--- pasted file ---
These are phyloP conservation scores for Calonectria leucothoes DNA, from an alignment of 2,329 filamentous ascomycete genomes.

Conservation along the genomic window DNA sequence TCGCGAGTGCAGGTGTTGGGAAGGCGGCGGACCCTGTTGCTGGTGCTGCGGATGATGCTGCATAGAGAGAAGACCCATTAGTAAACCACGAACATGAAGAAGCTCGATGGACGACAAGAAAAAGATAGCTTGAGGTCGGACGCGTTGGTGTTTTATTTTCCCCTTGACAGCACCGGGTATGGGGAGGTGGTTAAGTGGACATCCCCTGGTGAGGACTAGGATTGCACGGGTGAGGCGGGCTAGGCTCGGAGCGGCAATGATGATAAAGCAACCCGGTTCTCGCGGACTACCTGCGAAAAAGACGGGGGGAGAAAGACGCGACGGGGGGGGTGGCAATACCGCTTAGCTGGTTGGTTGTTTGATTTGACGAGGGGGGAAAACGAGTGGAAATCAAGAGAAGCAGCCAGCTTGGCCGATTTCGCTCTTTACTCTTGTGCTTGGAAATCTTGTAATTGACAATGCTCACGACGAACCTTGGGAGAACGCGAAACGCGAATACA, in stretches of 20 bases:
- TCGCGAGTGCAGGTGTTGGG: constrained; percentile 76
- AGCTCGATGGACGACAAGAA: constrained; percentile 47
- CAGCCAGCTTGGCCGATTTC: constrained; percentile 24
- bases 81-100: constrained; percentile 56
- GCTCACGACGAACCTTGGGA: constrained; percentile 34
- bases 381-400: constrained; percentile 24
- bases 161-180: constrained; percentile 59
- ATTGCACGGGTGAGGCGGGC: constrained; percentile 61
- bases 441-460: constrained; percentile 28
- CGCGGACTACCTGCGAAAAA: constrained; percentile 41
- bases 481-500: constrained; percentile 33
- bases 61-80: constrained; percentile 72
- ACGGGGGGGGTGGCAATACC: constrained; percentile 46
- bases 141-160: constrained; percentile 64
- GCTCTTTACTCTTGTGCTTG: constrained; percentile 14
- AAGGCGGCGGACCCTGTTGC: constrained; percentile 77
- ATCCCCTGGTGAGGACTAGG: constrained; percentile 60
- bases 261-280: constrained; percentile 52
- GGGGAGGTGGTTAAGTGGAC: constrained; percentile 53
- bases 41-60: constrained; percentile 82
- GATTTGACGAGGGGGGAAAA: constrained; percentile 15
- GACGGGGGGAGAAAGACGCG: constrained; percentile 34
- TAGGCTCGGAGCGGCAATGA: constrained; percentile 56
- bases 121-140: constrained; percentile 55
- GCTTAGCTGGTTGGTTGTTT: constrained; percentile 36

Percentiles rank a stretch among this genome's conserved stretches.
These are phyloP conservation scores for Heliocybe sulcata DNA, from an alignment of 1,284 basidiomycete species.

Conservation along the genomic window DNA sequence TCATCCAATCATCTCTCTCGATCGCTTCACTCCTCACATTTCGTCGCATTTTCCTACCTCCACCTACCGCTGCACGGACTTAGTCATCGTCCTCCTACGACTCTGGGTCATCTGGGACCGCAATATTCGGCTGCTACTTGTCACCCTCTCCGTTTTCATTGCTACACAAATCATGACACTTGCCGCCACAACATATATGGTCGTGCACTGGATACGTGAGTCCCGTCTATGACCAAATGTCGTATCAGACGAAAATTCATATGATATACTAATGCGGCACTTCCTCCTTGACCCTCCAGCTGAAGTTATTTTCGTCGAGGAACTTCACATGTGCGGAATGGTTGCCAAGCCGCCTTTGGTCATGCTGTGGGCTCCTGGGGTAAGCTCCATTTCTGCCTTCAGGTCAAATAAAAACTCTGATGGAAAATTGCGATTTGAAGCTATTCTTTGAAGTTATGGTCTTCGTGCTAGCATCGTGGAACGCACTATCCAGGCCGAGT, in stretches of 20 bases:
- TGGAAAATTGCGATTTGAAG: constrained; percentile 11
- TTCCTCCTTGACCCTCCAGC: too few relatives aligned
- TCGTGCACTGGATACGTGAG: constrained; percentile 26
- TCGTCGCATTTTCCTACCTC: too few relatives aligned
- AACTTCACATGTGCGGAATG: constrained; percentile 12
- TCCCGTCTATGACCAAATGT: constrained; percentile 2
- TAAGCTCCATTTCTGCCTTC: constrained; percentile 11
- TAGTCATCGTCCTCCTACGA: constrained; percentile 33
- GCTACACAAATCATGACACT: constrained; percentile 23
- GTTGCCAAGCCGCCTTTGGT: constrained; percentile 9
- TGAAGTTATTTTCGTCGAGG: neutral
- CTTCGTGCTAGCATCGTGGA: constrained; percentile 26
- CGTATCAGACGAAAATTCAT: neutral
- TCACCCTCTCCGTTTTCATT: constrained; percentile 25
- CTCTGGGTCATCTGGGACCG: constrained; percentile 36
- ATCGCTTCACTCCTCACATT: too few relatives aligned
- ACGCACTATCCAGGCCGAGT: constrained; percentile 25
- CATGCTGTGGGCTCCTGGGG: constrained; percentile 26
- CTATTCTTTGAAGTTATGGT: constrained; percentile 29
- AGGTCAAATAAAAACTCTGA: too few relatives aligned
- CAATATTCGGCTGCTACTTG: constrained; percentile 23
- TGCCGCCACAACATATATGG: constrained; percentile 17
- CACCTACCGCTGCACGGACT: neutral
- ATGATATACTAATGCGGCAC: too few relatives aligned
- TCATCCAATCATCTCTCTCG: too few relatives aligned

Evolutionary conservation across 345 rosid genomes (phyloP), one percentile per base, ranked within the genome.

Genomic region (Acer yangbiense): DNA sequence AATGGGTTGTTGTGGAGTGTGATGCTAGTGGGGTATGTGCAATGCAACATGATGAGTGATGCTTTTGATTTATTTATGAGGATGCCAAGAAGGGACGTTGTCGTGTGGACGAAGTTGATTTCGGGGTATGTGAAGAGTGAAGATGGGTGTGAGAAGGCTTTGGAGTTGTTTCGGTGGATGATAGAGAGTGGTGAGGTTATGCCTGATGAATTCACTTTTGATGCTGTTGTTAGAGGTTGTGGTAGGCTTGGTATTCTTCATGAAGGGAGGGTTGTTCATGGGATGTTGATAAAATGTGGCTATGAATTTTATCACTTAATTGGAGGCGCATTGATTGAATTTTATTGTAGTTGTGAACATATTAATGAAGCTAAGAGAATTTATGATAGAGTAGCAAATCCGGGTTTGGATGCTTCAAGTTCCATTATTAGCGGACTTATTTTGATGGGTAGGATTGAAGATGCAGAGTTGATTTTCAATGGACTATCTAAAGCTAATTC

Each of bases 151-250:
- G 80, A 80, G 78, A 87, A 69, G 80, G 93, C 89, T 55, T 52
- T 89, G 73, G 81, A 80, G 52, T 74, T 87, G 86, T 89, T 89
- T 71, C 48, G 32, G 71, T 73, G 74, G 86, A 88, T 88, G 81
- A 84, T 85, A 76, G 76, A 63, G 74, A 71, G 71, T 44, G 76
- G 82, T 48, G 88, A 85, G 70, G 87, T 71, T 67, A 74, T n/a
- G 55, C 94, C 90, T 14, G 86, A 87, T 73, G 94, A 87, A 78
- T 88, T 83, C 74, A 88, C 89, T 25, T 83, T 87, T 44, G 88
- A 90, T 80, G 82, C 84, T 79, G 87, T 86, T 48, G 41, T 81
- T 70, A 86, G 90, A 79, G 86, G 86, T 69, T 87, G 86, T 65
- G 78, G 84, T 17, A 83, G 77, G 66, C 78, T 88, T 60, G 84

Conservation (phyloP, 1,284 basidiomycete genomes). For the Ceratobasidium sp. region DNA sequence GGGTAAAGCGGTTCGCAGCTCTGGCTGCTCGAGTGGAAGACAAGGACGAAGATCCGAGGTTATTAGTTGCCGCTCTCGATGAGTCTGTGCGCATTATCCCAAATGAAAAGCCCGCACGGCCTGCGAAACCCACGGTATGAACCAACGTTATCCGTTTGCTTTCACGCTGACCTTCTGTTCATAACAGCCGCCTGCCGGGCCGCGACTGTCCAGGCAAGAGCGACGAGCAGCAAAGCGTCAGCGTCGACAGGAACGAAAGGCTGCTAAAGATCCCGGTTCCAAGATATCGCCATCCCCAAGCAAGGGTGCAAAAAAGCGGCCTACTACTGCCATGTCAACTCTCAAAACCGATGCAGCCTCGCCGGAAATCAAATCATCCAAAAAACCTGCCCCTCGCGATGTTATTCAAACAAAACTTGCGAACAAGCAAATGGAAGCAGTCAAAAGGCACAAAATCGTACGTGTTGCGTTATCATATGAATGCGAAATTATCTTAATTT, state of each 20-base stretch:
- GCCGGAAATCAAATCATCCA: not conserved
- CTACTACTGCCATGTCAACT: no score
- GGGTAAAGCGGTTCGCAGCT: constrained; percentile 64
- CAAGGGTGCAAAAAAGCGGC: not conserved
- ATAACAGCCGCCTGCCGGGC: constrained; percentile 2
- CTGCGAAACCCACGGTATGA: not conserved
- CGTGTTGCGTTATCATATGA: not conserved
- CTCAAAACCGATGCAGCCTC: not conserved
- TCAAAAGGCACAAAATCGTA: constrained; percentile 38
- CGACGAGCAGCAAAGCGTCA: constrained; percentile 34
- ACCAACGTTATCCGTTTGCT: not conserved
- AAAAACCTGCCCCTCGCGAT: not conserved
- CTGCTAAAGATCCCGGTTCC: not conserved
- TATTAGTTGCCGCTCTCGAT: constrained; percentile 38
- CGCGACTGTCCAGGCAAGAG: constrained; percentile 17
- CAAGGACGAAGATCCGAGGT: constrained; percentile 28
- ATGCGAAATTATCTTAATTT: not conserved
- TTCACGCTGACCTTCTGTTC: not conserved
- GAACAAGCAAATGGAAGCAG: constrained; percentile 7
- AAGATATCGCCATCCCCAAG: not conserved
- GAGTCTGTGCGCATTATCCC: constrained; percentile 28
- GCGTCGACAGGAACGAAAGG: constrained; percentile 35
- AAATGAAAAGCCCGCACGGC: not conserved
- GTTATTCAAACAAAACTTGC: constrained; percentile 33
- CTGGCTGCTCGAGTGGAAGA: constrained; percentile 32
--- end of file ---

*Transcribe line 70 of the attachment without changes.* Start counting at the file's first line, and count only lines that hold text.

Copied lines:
- GCCGGAAATCAAATCATCCA: not conserved